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Cerebrum

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The cerebrum (Cerebrum, end brain or telencephalon) form the largest part of the brain. Its division into two hemispheres is reflected on a functional level - each side has its own specific tasks. Also in the division of the cerebrum into different brain lobes can be read off different functions. Read everything important about the cerebrum: function, division into different brain regions and bars, brain disorders and injuries in this area!

Article overview cerebrum

  • What is the cerebrum?
  • What function does the cerebrum have?
  • Where is the cerebrum located?
  • What problems can the cerebrum cause?

What is the cerebrum?

The cerebrum (cerebrum or end brain) makes up the bulk of the human brain. It consists of a right and a left half (hemisphere), which are connected to each other via the bar (corpus callosum). Apart from the beam, there are other (small) connections (commissures) between the two halves of the brain.

Outer outline of the cerebrum

The two cerebral hemispheres can each be divided into four lobes:

  • Frontal lobe or frontal lobe (Lobus frontalis)
  • Parietal lobes or parietal lobes (parietal lobe)
  • Temporal lobes or temporal lobes (temporal lobe)
  • Occlusive lobes or occipital lobes (Lobus occipitalis)

The surface of the two cerebral hemispheres is ridged like a walnut and thus significantly enlarged. The numerous brain convolutions (gyri) are delimited by furrows (sulci).

Inner outline of the cerebrum

The cerebrum is divided into an outer part (bark or cerebral cortex, gray substance) and an inner part (pith, white matter).

The cerebral cortex (cerebral cortex) is between two and five millimeters thick. It consists of the isocortex (or neocortex) and the underlying allocortex. The isocortex has six layers and accounts for about 90 percent of the cerebral cortex. The Allocortex is developmentally older and has a three-layer structure. The oldest historical part of the Allocortex is called Paleocortex (Paleocortex). Together with the slightly younger Archicortex it forms the Allocortex.

The cerebral cortex consists of the cell bodies of billions of nerve cells (including pyramidal cells) and glial cells. The nerve cells have long processes (axons) in all directions. The marrow of the cerebrum consists of these nerve cell processes, which enable communication even with distant cells.

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What function does the cerebrum have?

The cerebrum is the supreme instance of the central nervous system. As a communication center it connects all our organs, organ systems and tissues and coordinates them. Thus, stimuli are taken up both from the environment and from the inside of our organism via receptors, transmitted via ascending nerve tracts to the brain and then assessed and processed in the cerebrum and the cerebral cortex. Depending on the nature of the stimuli, a response then takes place in the form of stimuli, which are given via descending nerve tracts to the periphery, internal organs and organ systems.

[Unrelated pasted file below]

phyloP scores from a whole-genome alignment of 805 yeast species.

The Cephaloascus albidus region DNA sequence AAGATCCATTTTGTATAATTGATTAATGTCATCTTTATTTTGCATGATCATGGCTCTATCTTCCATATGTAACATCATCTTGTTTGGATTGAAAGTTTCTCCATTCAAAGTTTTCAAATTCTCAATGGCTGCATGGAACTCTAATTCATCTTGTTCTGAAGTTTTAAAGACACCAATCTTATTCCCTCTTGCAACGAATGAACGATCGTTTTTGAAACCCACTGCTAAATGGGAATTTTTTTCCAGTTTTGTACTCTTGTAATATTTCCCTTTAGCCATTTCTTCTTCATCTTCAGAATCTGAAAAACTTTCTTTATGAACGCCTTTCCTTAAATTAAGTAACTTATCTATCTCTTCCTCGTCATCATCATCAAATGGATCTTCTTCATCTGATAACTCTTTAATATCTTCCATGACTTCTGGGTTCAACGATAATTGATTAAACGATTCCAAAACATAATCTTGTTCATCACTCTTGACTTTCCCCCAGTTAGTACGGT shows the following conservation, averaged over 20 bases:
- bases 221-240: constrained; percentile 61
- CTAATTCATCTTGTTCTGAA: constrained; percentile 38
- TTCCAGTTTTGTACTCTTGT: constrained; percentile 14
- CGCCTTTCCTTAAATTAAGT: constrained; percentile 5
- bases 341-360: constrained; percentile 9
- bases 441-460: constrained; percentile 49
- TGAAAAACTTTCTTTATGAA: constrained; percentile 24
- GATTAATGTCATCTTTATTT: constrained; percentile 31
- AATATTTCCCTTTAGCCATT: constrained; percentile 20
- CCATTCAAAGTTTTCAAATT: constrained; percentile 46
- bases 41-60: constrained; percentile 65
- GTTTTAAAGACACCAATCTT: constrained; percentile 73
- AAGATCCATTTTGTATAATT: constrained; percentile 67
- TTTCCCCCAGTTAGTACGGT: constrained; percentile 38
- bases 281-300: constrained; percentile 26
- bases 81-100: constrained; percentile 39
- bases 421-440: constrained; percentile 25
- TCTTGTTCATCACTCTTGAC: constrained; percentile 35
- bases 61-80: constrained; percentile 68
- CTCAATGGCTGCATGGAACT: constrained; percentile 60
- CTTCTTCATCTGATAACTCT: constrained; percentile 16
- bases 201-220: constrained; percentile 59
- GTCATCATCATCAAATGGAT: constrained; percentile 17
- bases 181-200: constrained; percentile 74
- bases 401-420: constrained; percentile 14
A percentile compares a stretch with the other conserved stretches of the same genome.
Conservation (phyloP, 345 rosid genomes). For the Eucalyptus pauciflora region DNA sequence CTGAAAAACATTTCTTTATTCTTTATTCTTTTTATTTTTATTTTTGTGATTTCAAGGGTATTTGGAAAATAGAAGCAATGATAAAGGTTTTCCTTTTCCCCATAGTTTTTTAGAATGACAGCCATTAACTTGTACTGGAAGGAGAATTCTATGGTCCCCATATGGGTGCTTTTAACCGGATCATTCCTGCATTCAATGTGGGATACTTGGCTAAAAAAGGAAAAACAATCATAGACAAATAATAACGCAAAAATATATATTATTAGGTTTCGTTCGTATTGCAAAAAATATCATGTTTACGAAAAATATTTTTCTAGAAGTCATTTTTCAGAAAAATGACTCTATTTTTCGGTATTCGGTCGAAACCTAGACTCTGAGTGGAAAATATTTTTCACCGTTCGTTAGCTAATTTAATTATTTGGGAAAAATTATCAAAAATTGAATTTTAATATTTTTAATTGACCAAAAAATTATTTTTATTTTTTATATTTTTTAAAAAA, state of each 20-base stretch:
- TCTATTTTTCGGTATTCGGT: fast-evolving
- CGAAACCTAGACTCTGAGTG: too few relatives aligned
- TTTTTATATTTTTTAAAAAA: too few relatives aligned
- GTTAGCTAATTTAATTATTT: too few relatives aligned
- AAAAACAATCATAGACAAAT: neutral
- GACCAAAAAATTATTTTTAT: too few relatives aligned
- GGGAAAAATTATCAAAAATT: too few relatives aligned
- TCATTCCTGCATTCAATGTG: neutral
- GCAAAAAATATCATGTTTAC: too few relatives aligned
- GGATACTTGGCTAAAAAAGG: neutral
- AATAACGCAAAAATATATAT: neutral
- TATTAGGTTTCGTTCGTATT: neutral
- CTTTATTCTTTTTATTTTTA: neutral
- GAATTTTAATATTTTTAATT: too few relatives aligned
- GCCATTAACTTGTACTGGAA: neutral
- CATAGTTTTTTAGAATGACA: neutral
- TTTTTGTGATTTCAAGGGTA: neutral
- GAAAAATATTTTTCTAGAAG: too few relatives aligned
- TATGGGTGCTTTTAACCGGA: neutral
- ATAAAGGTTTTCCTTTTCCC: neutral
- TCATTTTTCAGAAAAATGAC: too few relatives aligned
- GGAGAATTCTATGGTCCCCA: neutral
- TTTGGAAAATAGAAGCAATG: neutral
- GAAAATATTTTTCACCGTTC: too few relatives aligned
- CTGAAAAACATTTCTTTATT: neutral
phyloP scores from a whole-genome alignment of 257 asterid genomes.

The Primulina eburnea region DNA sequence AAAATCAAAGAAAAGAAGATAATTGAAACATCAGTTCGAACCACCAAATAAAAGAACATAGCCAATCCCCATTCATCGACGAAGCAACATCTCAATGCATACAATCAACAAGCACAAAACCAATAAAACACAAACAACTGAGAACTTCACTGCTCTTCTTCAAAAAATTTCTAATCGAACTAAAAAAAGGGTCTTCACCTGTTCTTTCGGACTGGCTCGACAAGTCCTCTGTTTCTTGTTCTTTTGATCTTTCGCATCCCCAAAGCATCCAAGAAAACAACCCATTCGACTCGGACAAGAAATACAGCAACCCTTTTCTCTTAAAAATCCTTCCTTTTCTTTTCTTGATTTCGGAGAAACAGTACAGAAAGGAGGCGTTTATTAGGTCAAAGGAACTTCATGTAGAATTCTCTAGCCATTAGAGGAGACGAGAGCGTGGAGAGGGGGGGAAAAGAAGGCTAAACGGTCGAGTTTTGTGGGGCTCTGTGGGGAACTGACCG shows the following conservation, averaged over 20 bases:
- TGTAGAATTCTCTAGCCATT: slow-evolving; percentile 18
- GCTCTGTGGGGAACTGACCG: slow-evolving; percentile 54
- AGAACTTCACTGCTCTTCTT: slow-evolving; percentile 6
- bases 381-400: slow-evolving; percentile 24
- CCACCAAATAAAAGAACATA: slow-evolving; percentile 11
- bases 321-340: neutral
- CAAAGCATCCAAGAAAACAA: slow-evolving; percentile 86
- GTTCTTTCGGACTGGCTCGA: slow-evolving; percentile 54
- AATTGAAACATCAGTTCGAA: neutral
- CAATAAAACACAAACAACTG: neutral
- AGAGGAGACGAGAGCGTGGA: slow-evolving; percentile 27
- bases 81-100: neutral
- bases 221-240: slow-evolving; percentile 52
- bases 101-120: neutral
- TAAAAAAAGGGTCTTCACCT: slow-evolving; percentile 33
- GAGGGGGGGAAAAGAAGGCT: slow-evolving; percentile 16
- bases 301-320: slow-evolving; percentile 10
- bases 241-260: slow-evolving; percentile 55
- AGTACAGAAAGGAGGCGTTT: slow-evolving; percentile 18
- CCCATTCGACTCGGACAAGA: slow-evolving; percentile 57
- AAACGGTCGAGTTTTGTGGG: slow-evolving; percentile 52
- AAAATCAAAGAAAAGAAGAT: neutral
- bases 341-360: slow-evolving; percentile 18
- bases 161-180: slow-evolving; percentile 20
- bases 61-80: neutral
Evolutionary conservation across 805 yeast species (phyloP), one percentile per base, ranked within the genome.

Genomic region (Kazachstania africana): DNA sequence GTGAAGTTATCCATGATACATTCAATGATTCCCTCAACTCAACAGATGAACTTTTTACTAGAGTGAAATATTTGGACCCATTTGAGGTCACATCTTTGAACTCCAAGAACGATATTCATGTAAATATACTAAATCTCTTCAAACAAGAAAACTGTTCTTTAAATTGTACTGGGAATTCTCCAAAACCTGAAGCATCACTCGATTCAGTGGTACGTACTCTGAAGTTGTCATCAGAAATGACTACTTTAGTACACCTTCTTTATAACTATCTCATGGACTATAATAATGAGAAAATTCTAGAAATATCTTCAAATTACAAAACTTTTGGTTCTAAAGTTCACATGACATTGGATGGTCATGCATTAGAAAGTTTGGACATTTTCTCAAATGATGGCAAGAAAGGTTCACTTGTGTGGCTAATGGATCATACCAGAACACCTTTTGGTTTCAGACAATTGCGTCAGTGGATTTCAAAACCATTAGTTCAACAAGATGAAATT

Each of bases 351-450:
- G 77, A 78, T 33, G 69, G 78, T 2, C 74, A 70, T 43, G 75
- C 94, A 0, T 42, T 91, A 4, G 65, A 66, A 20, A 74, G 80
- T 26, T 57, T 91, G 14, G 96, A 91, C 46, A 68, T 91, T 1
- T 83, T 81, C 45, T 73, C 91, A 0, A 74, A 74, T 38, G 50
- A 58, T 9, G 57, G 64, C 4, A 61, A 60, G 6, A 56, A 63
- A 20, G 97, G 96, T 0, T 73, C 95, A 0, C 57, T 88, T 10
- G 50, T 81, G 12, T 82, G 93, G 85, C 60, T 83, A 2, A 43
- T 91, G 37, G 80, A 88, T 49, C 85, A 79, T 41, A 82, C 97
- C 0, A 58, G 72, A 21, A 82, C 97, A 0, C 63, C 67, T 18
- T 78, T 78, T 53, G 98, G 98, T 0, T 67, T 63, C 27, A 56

However, not all stimuli reach the cerebral cortex. Some information is processed very quickly and without awareness, in "lower" brain regions. For example, the central respiratory regulation takes place in the medulla oblongata (extended spinal cord or the hindbrain).

Each cerebral hemisphere is specialized in certain tasks: in the left areas of the cerebrum are usually language and logic, in the right cerebral areas, the creativity and the sense of direction.

Homunculus (brain)

The cerebral cortex has various motor and somatosensory areas that are assigned to specific body sections. Adjacent parts of the body are "imaged" on neighboring areas of the brain. The result is the model of a small, distorted human, called Homunculus.

The function of different cerebral areas

Among other things, the neocortex accommodates the ability to learn, speak and think, as well as consciousness and memory.

The forebrain brain (frontal lobe or frontal brain) contains the centers for voluntary movements and for the control and coordination of vegetative, affective and mental functions. In the motorized speech center (Broca area), the muscles that are important for speaking are represented - right-handed people in the left, left-handers in the right brain. The forebrain brain also contains the center for the movements of the eye muscles.

In the parietal lobe or parietal lobe of the cerebrum, there is the body sensory sphere, represented by sensory pathways that come from the skin and the muscles, and pass through the thalamus into the primary sensory cortical areas of the parietal lobe. Secondary sensitive bark fields store memories of sensations that have been created in the primary bark fields.

In the temporal lobe or temporal lobe lies on the outer surface of the primary auditory center, the end of the Hörbahn. The secondary auditory center, the acoustic memory center, adjoins the back. Some sections of the hearing center scan the constant flow of noise that flows through the ear into the brain, according to what is known and arrange it accordingly.

In the temporal lobe and in part also in the parietal lobe, there is the Wernicke area, which is especially important for the understanding of language. The Wernicke and Broca areas form the language center in the brain.

In the occipital lobe is the visual cortex, which is divided into a primary and a secondary visual center. Optical signals arrive here via the Sehbahn, are processed and interpreted. Become in the secondary visual center saved optical memory images.

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